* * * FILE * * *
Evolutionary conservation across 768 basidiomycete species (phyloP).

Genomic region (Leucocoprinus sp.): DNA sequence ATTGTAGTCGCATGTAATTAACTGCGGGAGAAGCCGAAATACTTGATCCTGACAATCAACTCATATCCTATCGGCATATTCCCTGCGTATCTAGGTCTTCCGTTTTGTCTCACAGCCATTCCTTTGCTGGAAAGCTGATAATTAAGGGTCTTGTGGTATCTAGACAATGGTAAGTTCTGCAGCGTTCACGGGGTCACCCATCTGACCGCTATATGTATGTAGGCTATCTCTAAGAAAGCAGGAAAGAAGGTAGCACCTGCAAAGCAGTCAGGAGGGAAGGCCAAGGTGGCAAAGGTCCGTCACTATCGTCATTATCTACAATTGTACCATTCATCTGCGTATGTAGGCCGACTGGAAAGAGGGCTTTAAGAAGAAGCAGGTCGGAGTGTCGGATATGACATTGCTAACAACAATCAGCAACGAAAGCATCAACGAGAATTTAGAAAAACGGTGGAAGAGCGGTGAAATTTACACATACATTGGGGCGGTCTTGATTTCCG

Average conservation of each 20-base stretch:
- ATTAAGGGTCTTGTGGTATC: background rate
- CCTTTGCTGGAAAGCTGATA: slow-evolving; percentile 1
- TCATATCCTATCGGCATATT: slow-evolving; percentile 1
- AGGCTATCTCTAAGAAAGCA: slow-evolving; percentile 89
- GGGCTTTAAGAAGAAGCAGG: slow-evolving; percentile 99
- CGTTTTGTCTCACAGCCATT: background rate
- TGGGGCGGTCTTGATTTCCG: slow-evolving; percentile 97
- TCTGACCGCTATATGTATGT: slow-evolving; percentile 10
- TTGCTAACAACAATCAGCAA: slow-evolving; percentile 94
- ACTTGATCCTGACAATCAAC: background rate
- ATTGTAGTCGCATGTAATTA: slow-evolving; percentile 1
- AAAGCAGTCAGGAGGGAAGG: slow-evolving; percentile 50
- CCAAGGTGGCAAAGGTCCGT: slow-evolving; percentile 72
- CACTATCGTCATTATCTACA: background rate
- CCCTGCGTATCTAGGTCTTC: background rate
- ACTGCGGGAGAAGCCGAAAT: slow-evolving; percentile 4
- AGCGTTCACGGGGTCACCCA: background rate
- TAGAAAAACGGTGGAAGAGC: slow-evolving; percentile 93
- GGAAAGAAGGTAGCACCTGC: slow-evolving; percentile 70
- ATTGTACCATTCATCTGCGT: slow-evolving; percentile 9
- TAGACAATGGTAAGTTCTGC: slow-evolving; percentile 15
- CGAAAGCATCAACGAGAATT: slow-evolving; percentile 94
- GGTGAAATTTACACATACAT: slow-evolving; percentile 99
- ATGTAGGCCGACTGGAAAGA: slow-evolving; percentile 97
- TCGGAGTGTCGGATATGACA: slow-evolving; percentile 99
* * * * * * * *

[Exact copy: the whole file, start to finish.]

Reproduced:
Evolutionary conservation across 768 basidiomycete species (phyloP).

Genomic region (Leucocoprinus sp.): DNA sequence ATTGTAGTCGCATGTAATTAACTGCGGGAGAAGCCGAAATACTTGATCCTGACAATCAACTCATATCCTATCGGCATATTCCCTGCGTATCTAGGTCTTCCGTTTTGTCTCACAGCCATTCCTTTGCTGGAAAGCTGATAATTAAGGGTCTTGTGGTATCTAGACAATGGTAAGTTCTGCAGCGTTCACGGGGTCACCCATCTGACCGCTATATGTATGTAGGCTATCTCTAAGAAAGCAGGAAAGAAGGTAGCACCTGCAAAGCAGTCAGGAGGGAAGGCCAAGGTGGCAAAGGTCCGTCACTATCGTCATTATCTACAATTGTACCATTCATCTGCGTATGTAGGCCGACTGGAAAGAGGGCTTTAAGAAGAAGCAGGTCGGAGTGTCGGATATGACATTGCTAACAACAATCAGCAACGAAAGCATCAACGAGAATTTAGAAAAACGGTGGAAGAGCGGTGAAATTTACACATACATTGGGGCGGTCTTGATTTCCG

Average conservation of each 20-base stretch:
- ATTAAGGGTCTTGTGGTATC: background rate
- CCTTTGCTGGAAAGCTGATA: slow-evolving; percentile 1
- TCATATCCTATCGGCATATT: slow-evolving; percentile 1
- AGGCTATCTCTAAGAAAGCA: slow-evolving; percentile 89
- GGGCTTTAAGAAGAAGCAGG: slow-evolving; percentile 99
- CGTTTTGTCTCACAGCCATT: background rate
- TGGGGCGGTCTTGATTTCCG: slow-evolving; percentile 97
- TCTGACCGCTATATGTATGT: slow-evolving; percentile 10
- TTGCTAACAACAATCAGCAA: slow-evolving; percentile 94
- ACTTGATCCTGACAATCAAC: background rate
- ATTGTAGTCGCATGTAATTA: slow-evolving; percentile 1
- AAAGCAGTCAGGAGGGAAGG: slow-evolving; percentile 50
- CCAAGGTGGCAAAGGTCCGT: slow-evolving; percentile 72
- CACTATCGTCATTATCTACA: background rate
- CCCTGCGTATCTAGGTCTTC: background rate
- ACTGCGGGAGAAGCCGAAAT: slow-evolving; percentile 4
- AGCGTTCACGGGGTCACCCA: background rate
- TAGAAAAACGGTGGAAGAGC: slow-evolving; percentile 93
- GGAAAGAAGGTAGCACCTGC: slow-evolving; percentile 70
- ATTGTACCATTCATCTGCGT: slow-evolving; percentile 9
- TAGACAATGGTAAGTTCTGC: slow-evolving; percentile 15
- CGAAAGCATCAACGAGAATT: slow-evolving; percentile 94
- GGTGAAATTTACACATACAT: slow-evolving; percentile 99
- ATGTAGGCCGACTGGAAAGA: slow-evolving; percentile 97
- TCGGAGTGTCGGATATGACA: slow-evolving; percentile 99